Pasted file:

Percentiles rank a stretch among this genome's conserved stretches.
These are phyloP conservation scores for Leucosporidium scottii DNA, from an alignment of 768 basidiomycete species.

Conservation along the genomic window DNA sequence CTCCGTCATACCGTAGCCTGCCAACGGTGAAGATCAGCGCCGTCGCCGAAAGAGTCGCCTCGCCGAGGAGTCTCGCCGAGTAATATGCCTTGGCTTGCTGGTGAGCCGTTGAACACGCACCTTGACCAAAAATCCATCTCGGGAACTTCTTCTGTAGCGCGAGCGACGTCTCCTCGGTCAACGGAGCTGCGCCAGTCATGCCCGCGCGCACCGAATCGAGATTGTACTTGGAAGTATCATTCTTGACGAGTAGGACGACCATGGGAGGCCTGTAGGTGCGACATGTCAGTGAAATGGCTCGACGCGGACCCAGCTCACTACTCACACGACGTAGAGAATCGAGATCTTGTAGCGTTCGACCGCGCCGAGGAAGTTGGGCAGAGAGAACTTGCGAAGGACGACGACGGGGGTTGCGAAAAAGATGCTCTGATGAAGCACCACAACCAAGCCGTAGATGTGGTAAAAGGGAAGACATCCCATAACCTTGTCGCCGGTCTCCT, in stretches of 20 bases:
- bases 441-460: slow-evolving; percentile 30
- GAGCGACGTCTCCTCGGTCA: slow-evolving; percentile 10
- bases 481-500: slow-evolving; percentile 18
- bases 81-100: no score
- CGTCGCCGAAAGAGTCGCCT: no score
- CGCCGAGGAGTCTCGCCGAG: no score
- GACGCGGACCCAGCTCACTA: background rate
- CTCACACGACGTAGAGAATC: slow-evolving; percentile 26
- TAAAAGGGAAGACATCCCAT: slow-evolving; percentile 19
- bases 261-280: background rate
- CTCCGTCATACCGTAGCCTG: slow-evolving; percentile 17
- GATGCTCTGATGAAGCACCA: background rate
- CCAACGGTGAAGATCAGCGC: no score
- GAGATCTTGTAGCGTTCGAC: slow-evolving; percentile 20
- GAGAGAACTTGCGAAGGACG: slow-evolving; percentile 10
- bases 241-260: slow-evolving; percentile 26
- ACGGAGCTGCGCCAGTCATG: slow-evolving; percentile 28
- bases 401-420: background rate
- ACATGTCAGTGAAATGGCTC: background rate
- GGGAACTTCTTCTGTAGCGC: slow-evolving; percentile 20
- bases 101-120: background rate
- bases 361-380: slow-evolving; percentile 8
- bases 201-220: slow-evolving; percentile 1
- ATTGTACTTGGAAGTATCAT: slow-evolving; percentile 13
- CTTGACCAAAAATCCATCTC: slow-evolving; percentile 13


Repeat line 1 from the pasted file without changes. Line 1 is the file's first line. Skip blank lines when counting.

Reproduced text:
Percentiles rank a stretch among this genome's conserved stretches.